Sunday, January 29, 2012

Just Finished: Julie and Romeo

Jeanne Ray's Julie and Romeo was my choice for the Romance category of the Mixing It Up challenge.  As I have said, I would rather do almost anything than read a Harlequin-style romance.  So, I looked for a book that could be considered a romance, but wasn't a "romance novel," if you know what I mean.  Browsing Amazon eventually turned up Julie and Romeo

From the jacket:  "A deliciously funny and wickedly sexy novel of love found (finally!) and love threatened (inevitably) by the families who claim to love us best: Romeo Cacciamani and Julie Roseman are rival florists in Boston, whose families have hated each other for as long as anyone can remember (what they can't remember is why).  When these two vital, lonely people see each other across a crowded lobby at a small business owner's seminar, an intense attraction blooms that neither tries to squelch.  They're not sure what fate has in store for them, but they're not about to let something as silly as a generations-long feud stand in the way of finding out."

Well, it's a romance.  Very light, often amusing, and occasionally truly wise about mothers and daughters.  Initially, I was, honestly, reading just to finish the Romance requirement of the challenge, but it's a winning, good-natured sort of tale.  Although I wouldn't have chosen it for my own pleasure, I ended up liking Julie and hoping she'd get her man.

Twelve by Shakespeare in 2012 January: One Down, Eleven to Go

Twelve by Shakespeare in 2012 has finished A Midsummer Night's Dream.  Although the number of participants was unfortunately small, we had some interesting discussions.  A feather-light comedy, over almost before it begins, all conflicts resolved quickly, with plenty of silliness and without lasting repercussions, it does leave the impression of having woken from a dream.  The different types of love were discussed, and the pairs of lovers were compared and contrasted, as were the characters of Puck and Bottom.  Consensus: fun.  Much Ado About Nothing is next on the agenda for February.

Wednesday, January 25, 2012

Wednesday Verse

The Panther
by Rainer Maria Rilke

His vision, from the constantly passing bars,
has grown so weary that it cannot hold
anything else.  It seems to him there are
a thousand bars; and behind the bars, no world.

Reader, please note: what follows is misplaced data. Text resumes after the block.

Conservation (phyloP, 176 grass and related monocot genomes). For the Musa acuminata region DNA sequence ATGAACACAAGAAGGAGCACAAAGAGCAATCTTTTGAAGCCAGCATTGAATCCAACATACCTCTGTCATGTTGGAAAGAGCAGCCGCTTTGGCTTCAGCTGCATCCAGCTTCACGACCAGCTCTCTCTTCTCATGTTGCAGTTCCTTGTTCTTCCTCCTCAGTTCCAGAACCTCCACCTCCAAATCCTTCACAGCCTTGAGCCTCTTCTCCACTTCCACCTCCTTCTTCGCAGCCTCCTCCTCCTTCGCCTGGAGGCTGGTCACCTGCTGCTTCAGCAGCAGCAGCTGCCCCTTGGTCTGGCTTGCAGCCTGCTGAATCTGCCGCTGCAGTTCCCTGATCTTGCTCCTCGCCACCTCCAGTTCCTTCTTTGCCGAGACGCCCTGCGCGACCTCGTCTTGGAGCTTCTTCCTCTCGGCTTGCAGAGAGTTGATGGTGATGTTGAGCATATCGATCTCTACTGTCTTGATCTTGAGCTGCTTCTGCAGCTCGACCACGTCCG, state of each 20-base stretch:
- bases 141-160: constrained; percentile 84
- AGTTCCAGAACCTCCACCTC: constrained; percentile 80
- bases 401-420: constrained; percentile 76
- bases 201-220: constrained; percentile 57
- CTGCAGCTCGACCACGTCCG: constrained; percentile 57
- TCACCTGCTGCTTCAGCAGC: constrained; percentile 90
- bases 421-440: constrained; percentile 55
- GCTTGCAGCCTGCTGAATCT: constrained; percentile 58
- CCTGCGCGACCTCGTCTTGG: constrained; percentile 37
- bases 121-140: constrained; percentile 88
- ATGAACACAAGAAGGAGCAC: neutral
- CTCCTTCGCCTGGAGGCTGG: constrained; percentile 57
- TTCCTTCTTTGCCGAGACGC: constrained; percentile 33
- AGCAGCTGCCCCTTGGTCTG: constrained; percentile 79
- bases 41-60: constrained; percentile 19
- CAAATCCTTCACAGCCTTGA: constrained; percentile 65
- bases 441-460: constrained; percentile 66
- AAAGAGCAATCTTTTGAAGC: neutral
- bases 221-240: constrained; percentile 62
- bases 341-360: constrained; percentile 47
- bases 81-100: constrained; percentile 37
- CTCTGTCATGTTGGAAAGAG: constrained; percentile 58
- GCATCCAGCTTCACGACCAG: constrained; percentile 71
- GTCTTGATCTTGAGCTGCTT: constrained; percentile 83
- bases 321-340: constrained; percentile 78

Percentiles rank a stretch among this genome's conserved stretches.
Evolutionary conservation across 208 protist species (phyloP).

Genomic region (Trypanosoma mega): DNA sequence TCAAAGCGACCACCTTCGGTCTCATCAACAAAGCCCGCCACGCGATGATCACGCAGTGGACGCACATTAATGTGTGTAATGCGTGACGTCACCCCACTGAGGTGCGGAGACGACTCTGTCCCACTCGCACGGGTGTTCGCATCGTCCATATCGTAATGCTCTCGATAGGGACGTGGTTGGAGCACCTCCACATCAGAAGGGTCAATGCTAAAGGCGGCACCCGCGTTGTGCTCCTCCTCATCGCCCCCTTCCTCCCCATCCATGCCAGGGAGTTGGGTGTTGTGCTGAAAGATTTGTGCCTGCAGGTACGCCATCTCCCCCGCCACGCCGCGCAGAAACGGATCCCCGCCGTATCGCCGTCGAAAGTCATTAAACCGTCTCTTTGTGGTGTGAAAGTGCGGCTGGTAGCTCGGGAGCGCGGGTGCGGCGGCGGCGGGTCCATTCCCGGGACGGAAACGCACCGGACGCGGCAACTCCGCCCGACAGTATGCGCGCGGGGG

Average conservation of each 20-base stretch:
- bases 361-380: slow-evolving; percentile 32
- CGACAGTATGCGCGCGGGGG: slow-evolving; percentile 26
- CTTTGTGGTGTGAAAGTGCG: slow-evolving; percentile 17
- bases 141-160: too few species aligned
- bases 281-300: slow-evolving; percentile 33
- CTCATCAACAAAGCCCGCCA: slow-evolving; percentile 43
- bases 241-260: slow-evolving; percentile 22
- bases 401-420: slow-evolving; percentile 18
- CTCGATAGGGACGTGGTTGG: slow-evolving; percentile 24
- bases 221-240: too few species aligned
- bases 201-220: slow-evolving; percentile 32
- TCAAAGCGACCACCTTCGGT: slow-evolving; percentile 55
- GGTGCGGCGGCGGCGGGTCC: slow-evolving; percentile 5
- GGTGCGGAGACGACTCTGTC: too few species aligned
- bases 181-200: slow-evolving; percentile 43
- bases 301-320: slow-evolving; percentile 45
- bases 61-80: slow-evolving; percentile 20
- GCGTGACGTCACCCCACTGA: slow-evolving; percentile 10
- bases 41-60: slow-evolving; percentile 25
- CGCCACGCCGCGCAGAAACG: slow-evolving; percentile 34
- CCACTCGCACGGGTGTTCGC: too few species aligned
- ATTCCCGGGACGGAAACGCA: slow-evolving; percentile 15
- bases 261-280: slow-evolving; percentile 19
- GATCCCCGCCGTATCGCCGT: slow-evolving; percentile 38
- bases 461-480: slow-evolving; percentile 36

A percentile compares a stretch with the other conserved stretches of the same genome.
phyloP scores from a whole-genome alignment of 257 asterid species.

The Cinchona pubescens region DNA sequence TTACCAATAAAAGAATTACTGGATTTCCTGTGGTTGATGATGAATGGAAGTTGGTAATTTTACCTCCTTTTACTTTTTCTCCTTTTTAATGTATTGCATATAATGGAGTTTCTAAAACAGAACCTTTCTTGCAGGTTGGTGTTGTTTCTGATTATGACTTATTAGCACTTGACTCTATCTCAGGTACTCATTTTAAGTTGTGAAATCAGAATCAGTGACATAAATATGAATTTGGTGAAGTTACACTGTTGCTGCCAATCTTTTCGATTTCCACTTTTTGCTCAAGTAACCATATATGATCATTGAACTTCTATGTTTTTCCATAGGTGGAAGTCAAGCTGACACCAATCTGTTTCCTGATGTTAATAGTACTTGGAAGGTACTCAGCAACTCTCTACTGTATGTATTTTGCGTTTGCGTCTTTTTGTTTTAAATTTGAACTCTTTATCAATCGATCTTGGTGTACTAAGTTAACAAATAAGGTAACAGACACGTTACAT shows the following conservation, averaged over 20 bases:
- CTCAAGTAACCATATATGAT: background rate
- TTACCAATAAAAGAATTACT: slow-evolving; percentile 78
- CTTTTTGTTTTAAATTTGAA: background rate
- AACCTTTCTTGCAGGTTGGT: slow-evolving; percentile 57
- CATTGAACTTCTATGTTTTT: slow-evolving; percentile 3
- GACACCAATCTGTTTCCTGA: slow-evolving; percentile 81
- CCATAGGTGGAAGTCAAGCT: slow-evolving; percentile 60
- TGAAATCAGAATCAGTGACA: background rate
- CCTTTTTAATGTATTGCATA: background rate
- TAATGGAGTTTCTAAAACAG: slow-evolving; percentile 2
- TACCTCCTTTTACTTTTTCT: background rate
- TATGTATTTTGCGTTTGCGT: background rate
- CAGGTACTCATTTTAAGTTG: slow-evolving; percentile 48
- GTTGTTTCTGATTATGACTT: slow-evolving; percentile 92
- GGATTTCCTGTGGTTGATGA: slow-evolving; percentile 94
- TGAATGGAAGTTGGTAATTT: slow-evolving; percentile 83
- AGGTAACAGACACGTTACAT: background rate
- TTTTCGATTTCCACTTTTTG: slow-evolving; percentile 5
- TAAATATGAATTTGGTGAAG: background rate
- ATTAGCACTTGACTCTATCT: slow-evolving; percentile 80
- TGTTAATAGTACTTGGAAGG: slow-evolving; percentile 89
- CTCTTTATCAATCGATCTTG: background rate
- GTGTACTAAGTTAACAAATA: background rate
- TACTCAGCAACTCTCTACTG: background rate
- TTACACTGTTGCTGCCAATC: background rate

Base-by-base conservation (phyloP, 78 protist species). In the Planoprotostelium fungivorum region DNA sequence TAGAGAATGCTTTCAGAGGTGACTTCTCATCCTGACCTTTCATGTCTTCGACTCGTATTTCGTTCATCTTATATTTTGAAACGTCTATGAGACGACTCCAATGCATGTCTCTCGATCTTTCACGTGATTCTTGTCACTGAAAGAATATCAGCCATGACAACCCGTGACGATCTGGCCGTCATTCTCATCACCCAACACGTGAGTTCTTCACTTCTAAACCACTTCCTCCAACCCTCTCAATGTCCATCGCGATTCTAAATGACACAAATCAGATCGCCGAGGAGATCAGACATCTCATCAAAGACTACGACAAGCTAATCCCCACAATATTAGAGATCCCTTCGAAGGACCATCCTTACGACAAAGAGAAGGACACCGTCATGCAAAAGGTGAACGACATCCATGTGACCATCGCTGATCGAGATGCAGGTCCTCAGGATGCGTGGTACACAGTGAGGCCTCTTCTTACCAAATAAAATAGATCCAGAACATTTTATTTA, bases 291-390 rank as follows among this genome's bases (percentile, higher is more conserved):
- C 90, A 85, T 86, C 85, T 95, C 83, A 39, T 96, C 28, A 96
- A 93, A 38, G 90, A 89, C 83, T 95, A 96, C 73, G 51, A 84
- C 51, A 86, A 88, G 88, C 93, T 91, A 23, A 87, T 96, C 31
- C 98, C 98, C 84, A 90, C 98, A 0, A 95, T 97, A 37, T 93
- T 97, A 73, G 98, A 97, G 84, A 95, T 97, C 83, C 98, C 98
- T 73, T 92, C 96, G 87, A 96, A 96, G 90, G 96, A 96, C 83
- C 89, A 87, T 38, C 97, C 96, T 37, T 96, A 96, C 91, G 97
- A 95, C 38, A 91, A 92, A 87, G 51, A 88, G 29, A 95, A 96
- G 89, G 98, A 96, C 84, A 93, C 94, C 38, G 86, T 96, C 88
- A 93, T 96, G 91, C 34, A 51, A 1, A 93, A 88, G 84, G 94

As he paces in cramped circles, over and over,
the movement of his powerful soft strides
is like a ritual dance around a center
in which a mighty will stands paralyzed.

Only at times, the curtain of the pupils
lifts, quietly--.  An image enters in,
rushes down through the tense, arrested muscles,
plunges into the heart and is gone.

Tuesday, January 24, 2012

Teaser Tuesday

Teaser Tuesdays is a weekly bookish meme, hosted by Should Be Reading. Anyone can play along! Just do the following:

• Grab your current read
• Open to a random page
• Share two (2) “teaser” sentences from somewhere on that page
BE CAREFUL NOT TO INCLUDE SPOILERS! (make sure that what you share doesn’t give too much away! You don’t want to ruin the book for others!)
• Share the title & author, too, so that other TT participants can add the book to their TBR Lists if they like your teasers!
My teasers:  

"Give me your fork, Mum, and take the baby," said Flopson.  "Don't take it that way, or you'll get its head under the table."  (From Great Expectations by Charles Dickens).

You gotta love Dickens.

My Tentative List for the Mixing It Up Challenge

I'm going for all 16 categories in the Mixing It Up challenge, and this will be my base post for that challenge.  Below are the categories, with tentative reading choices for each one.  As I complete a book in any category, I'll replace the tentative choices with a link to a response.


Finished:  Great Expectations by Charles Dickens.  Am reading this in anticipation of Masterpiece Classic's stateside airing of its new production in April.  Response here.


Finished:  Einstein: His Life and Universe by Walter Isaacson.  I enjoyed both Isaacson's engaging style, and getting a more three-dimensional understanding of Einstein's character than the cartoonish mental image I had before.  Response here.

Cookery, Food, and Wine

Finished:  Literary Feasts:  Recipes From the Classics of LiteratureResponse here.

Finished:  Bloodlands by Timothy Snyder.  Response here.

Modern Fiction

Finished:    An Artist of the Floating World by Kazuo Ishiguro.  Response here.

Graphic Novels and Manga

Finished:  Maus: A Survivor's Tale by Art Spiegelman.  Response here.

Crime and Mystery

Finished:  The Adventures and Memoirs of Sherlock Holmes by Sir Arthur Conan Doyle.  Response here.


Finished:  Casting the Runes and Other Ghost Stories by M. R. James.  Response here.  


Finished:  Julie and Romeo by Jeanne Ray.  I went with this one because it isn't a "romance novel," most of which I would rather do almost anything than read.  Response here.

Science Fiction and Fantasy

Finished:  The Island of Dr. Moreau by H. G. Wells.  Response here.

Finished:  The Narrow Road to the Deep North and Other Travel Sketches by Matsuo Basho.  Response here.
Poetry and Drama

Finished:  The Revenger's Tragedy by Tourneur.  Response here.

Journalism and Humor

Finished:  Something Fresh by P. G. Wodehouse.  Response here. 

Science and Natural History

Finished:  Quiet: The Power of Introverts in a World That Can't Stop Talking by Susan Cain.  Response here.

Children's and Young Adult

Finished:  The Wonderful Wizard of Oz by L. Frank Baum.  Response here